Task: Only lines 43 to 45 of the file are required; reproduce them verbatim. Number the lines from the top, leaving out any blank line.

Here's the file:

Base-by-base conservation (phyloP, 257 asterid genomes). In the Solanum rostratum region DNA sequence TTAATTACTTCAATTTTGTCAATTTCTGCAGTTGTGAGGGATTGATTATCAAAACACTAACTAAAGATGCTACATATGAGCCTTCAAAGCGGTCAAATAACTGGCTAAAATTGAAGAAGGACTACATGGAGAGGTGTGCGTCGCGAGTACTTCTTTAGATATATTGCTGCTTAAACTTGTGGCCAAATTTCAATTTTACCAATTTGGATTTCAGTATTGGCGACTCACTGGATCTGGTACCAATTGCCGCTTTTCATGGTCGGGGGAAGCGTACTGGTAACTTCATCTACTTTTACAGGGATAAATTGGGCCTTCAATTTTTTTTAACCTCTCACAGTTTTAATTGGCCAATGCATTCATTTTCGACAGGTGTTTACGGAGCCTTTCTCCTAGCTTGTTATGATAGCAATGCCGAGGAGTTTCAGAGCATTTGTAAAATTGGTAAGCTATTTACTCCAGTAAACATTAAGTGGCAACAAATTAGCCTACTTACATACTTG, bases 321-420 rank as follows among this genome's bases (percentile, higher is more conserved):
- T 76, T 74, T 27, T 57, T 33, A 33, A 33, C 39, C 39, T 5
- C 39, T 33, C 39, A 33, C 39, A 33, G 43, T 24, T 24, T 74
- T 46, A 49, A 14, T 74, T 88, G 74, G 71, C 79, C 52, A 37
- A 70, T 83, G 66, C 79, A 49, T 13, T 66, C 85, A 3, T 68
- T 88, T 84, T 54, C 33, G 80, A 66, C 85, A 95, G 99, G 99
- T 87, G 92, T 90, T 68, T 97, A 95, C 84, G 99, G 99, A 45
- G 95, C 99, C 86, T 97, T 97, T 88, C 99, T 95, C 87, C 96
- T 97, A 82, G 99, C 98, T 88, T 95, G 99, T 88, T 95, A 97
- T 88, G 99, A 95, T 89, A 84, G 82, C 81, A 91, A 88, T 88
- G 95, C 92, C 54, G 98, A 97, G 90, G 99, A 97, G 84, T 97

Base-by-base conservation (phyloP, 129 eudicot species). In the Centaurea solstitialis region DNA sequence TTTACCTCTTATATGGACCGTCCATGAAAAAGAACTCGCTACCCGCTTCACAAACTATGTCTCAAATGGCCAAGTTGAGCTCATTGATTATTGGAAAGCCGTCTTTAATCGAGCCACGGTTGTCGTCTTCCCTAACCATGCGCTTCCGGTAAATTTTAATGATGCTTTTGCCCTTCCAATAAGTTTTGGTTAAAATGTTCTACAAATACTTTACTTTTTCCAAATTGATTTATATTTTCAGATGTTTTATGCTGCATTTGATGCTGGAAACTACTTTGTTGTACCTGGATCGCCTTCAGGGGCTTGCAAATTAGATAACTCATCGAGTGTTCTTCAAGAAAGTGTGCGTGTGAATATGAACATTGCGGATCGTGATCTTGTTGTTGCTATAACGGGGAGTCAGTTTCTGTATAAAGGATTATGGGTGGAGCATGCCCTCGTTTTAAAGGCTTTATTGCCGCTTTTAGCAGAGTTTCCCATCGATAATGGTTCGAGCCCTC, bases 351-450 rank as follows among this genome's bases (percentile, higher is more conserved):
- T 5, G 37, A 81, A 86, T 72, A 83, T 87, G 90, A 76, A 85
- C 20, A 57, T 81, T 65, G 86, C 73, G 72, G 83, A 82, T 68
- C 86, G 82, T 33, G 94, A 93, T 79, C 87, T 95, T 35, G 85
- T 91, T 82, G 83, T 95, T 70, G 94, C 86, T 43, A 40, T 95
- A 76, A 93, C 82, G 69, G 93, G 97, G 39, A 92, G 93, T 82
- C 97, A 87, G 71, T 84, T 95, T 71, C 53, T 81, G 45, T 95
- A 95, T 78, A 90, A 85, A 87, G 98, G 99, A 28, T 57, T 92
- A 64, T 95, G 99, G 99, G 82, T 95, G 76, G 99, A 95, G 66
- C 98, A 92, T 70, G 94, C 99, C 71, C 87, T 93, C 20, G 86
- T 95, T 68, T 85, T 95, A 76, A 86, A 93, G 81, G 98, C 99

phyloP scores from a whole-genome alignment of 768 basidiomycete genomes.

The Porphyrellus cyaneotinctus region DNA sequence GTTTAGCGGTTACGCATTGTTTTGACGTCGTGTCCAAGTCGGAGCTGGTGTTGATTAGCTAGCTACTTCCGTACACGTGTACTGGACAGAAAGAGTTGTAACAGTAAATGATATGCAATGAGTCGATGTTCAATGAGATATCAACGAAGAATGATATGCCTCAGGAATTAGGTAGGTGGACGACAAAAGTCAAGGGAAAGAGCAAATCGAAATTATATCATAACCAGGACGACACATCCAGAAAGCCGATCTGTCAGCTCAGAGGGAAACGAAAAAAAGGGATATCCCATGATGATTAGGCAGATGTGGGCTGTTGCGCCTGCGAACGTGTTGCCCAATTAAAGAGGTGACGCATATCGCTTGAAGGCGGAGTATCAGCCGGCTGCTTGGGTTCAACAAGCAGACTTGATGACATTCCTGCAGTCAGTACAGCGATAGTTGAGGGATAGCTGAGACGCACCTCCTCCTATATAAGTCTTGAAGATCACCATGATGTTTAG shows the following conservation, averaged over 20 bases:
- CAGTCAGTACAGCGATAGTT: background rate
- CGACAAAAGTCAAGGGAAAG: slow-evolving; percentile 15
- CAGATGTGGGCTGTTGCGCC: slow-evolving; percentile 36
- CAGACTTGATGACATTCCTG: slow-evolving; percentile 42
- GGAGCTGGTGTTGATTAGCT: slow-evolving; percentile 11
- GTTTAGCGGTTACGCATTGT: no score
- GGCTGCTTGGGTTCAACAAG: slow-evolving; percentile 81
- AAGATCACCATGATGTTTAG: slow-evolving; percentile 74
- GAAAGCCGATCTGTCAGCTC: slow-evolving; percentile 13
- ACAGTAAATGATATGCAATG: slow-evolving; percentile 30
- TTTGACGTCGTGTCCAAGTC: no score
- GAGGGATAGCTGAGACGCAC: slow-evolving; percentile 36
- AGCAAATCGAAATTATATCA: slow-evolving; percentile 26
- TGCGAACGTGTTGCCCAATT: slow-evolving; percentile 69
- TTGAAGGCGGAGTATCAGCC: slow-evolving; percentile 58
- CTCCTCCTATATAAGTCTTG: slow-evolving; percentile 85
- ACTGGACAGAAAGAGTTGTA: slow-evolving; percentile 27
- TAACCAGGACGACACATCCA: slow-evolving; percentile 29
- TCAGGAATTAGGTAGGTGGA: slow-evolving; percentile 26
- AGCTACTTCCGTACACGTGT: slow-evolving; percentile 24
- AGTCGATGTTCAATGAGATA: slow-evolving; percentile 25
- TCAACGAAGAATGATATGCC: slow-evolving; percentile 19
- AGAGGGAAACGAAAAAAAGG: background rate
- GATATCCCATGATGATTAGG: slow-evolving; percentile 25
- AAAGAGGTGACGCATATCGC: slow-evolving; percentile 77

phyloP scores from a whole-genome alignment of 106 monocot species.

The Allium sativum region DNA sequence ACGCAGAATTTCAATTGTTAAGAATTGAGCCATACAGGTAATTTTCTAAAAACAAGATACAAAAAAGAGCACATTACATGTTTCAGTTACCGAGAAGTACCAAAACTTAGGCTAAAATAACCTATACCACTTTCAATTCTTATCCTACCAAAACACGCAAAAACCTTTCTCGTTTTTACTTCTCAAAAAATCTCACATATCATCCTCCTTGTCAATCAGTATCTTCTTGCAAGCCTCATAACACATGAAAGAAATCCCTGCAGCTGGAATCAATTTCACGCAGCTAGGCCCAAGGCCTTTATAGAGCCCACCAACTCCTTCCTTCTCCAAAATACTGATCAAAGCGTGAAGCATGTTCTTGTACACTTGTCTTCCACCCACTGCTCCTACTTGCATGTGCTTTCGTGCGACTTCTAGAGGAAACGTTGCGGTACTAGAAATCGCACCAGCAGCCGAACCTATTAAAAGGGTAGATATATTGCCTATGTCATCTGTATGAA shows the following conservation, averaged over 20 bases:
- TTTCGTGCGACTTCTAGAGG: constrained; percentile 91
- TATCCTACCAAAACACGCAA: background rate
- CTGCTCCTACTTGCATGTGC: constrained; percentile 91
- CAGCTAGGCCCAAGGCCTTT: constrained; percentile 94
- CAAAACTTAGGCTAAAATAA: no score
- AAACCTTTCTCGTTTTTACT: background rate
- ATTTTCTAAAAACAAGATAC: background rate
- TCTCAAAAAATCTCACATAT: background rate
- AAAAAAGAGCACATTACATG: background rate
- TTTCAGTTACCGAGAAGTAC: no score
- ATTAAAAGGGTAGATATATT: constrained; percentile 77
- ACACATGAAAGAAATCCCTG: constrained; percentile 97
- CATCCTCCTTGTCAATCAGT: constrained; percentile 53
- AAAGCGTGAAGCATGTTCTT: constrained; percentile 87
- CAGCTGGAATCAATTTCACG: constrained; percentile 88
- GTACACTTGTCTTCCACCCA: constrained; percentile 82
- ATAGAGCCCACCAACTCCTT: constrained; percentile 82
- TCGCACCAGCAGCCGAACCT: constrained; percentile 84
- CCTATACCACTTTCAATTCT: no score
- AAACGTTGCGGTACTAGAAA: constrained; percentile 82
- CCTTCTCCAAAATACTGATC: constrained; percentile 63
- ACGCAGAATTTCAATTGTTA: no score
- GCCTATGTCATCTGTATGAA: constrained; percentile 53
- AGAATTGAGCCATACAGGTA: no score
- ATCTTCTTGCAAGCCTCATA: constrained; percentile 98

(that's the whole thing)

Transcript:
- TCAGGAATTAGGTAGGTGGA: slow-evolving; percentile 26
- AGCTACTTCCGTACACGTGT: slow-evolving; percentile 24
- AGTCGATGTTCAATGAGATA: slow-evolving; percentile 25